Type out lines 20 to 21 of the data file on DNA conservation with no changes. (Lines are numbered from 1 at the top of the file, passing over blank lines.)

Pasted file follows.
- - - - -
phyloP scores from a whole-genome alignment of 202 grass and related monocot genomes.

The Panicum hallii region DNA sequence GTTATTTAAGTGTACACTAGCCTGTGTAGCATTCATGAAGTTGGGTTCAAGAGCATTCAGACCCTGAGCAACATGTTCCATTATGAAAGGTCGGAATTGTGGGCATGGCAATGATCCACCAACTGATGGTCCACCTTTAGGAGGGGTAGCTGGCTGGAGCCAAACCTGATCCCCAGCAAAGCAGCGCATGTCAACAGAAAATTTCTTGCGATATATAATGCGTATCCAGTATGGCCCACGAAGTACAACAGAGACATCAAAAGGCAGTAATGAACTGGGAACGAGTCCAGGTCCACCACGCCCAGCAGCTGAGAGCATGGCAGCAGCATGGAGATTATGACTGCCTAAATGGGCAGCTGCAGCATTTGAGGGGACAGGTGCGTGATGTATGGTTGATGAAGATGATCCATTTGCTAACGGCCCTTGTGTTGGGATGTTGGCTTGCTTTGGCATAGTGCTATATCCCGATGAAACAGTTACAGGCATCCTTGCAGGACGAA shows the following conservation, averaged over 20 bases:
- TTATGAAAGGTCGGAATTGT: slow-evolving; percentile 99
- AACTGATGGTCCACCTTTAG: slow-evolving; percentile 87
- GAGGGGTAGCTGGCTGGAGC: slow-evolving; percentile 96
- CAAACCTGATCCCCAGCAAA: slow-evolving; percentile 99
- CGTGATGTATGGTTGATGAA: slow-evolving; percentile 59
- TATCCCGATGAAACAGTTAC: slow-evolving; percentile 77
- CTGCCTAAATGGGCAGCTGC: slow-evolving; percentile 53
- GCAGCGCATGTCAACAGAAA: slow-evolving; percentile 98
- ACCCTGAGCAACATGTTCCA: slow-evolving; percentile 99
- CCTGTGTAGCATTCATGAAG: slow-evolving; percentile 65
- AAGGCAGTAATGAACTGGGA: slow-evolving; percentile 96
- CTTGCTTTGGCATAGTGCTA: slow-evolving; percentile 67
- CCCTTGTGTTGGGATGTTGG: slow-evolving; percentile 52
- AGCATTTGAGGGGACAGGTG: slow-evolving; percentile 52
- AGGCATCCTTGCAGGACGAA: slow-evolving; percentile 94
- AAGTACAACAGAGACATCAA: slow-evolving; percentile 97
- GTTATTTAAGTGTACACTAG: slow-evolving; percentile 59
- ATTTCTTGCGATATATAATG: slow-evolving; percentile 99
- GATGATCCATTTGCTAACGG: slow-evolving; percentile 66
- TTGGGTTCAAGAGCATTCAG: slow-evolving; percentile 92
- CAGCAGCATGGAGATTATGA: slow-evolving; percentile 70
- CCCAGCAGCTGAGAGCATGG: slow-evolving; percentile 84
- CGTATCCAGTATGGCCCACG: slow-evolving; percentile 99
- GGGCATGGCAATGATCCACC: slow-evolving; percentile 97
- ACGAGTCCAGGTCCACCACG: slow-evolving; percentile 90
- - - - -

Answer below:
- ATTTCTTGCGATATATAATG: slow-evolving; percentile 99
- GATGATCCATTTGCTAACGG: slow-evolving; percentile 66